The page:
There looms, within abjection, one of those violent, dark revolts of being directed against a threat that seems to emanate from an exorbitant outside or inside, ejected beyond the scope of the possible, the tolerable, the thinkable. It lies there, quite close, but it cannot be assimilated. Julia Kristeva, Powers of Horror: An Essay on Abjection, 1984 [all quotes]
Loathing an item of food, a piece of filth, waste, or dung. The spasms and vomiting that protect me. The repugnance, the retching that thrusts me to the side and turns me away from defilement, sewage, and muck. The shame of compromise, of being in the middle of treachery. The fascinated start that leads me toward and separates me from them.
During a photo shoot the other day for an upcoming project related to Rosa Luxemburg, I watched as our hair/makeup artist, Natalie Livingston, prepared the hair extensions for the shoot, and I thought of Julia Kristeva’s famous essay on abjection. The extensions were made from real hair, but holding them in my hands, detached from their source(s) and industrialized, my mind refused to accept that fact. Being real, they were most definitely in the wrong place. They had that quality of abjection that was only somewhat overcome when they were clipped onto the head of our actor, (artist) Abigail Collins.
It is …not lack of cleanliness or health that causes abjection but what disturbs identity, system, order. What does not respect borders, positions, rules. The in-between, the ambiguous, the composite.
That day, we were turning Abigail into an extension of Luxemburg. Not a character recreation, but someone suspended between a historical figure and a present-day protagonist. The virtues of working with a non-art crew (Natalie, my photographer, Carolina Palmgren, her assistant Daniel Calatayud): not conversant with each other’s professional and aesthetic languages, for that day our own familiar discourses are disturbed by unfamiliar ones. The usual work boundaries have to be pushed against, while remaining present.
If it be true that the abject simultaneously beseeches and pulverizes the subject, one can understand that it is experienced at the peak of its strength when that subject, weary of fruitless attempts to identify with something on the outside, finds the impossible within; when it finds that the impossible constitutes its very being, that it is none other than abject.
Narcissism…appears as a regression to a position set back from the other, a return to a self-contemplative, conservative, self-sufficient haven. Actually, such narcissism never is the wrinkleless image of the Greek youth in a quiet fountain. The conflicts of drives muddle its bed, cloud its water, and bring forth everything that, by not becoming integrated with a given system of signs, is abjection for it.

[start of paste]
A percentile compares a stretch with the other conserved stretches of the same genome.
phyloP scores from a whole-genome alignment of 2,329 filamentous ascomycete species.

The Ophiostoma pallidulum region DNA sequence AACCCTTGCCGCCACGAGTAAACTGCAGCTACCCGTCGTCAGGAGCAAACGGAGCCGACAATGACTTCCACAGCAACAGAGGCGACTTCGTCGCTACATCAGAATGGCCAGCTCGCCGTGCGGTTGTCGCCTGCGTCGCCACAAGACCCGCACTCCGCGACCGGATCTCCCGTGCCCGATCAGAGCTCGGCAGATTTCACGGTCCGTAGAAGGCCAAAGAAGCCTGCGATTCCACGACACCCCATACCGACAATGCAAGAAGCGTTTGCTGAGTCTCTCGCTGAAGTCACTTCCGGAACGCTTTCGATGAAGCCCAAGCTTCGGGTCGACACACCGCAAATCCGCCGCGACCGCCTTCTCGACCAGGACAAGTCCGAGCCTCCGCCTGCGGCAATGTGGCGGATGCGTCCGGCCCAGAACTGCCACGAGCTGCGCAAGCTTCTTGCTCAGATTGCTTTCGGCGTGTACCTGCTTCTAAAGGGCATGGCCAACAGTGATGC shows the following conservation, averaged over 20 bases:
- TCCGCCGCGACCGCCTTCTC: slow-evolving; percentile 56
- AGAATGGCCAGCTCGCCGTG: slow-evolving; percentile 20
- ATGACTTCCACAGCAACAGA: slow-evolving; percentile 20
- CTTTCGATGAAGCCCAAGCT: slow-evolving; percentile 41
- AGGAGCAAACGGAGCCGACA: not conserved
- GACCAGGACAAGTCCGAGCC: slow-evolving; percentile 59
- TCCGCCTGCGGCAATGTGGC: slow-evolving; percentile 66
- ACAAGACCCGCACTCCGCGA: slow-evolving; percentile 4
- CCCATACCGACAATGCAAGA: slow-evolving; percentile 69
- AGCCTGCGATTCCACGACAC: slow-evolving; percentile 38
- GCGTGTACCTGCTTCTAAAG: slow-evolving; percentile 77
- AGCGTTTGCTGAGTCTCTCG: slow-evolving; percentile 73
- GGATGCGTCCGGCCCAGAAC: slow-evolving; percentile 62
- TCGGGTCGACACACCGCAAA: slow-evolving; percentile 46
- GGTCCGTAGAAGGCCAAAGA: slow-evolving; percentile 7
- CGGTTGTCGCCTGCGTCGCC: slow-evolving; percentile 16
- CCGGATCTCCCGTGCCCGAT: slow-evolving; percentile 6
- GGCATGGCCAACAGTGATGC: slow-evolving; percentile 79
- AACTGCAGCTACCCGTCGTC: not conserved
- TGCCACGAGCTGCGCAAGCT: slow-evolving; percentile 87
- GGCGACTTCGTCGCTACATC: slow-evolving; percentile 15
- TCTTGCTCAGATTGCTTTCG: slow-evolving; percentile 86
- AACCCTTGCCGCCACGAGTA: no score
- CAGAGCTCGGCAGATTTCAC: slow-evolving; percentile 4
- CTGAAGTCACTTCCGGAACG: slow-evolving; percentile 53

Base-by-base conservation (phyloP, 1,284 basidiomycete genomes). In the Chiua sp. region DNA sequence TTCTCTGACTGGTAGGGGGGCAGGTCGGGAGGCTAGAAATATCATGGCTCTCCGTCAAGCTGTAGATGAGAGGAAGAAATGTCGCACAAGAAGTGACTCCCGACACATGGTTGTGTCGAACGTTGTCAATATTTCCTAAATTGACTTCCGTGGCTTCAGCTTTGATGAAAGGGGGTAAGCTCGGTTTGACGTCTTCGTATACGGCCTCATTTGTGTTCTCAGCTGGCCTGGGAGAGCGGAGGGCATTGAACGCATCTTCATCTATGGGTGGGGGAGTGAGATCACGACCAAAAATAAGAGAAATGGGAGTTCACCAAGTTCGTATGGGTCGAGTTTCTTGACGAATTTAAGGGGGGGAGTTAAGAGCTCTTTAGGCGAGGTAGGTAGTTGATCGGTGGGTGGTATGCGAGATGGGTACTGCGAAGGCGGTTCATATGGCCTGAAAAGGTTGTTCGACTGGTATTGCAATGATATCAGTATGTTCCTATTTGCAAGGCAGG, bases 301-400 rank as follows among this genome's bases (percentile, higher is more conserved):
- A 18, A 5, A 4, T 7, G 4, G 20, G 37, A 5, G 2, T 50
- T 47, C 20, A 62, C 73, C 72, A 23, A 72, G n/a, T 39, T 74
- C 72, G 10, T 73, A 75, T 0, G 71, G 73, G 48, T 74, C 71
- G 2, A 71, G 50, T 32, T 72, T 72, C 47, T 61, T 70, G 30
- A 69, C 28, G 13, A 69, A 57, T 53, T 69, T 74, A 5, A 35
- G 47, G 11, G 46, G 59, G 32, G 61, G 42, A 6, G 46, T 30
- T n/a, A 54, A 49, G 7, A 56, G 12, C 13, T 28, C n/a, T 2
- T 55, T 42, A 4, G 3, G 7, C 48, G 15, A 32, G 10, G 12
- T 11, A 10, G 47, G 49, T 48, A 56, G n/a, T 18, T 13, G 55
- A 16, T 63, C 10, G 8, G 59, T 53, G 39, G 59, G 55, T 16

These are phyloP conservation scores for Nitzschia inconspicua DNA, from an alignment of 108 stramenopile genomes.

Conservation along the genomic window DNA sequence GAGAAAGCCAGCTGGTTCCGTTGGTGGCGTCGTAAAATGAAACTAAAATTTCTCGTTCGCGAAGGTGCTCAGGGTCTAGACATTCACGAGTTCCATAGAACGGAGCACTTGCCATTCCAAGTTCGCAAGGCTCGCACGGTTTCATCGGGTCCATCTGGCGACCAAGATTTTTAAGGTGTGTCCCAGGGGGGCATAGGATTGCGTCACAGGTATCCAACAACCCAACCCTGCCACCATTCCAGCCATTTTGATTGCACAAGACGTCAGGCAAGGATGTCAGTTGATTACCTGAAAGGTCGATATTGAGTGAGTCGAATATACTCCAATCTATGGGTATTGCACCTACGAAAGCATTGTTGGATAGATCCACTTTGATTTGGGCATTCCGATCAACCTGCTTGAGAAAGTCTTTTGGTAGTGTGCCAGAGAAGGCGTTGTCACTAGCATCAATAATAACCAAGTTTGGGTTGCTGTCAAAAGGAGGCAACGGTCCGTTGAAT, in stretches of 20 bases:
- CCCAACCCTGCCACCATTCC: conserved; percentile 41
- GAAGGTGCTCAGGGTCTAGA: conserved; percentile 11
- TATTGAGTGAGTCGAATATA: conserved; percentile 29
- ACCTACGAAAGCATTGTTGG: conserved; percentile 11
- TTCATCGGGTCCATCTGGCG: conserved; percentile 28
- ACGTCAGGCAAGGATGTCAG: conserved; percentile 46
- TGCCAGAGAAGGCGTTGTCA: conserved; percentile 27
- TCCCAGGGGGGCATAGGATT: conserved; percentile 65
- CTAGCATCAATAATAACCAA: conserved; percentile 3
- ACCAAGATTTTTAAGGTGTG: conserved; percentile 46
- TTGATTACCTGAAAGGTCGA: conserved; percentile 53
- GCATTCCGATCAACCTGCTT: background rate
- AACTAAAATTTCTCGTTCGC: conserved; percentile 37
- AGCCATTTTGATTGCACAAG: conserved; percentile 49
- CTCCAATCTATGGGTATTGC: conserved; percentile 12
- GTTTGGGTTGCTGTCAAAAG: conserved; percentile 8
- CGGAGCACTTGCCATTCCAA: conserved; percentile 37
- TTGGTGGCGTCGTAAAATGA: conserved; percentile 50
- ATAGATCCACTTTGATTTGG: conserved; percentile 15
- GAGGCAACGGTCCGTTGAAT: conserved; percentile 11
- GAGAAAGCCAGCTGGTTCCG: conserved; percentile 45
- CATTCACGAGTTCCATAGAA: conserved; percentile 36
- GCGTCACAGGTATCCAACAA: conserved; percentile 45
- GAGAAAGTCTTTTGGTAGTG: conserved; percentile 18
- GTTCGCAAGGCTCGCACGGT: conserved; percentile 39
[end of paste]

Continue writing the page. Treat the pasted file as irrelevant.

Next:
Sometimes, my tech-assistant, (artist) Harold Batista, translates for us, providing an interface between Carolina and myself on technical details. But I have to translate myself to Carolina, and vice versa. Even Natalie and I have to arrive at a language we can both understand, because although in this instance i share her discourse of enhancement, for this project it’s not expressed through a typical vocabulary of beauty. Carolina has a particular knack for translating my aims to Natalie, in spite of the fact that Carolina and I share no discursive background. She confirms my sense that theory doesn’t arise from nowhere.
The photo studio is a detached space (except for the multi-level car garage view). It’s the place where we try to will that suspension between the past and present by stepping into the body of another, without losing our own.
The abject is perverse because it neither gives up nor assumes a prohibition, a rule, or a law; but turns them aside, misleads, corrupts; uses them, takes advantage of them, the better to deny them.
The various means of purifying the abject – the various cartheses – make up the history of religions, and end up with that catharsis par excellence called art, both on the far and near side of religion. Seen from that standpoint, the artistic experience, which is rooted in the abject it utters and by the same token purifies, appears as the essential component of religiosity. That is perhaps why it is destined to survive the collapse of the historical forms of religions.
Team links: Harold Batista , Abigail Collins, Natalie Livingston , Carolina Palmgren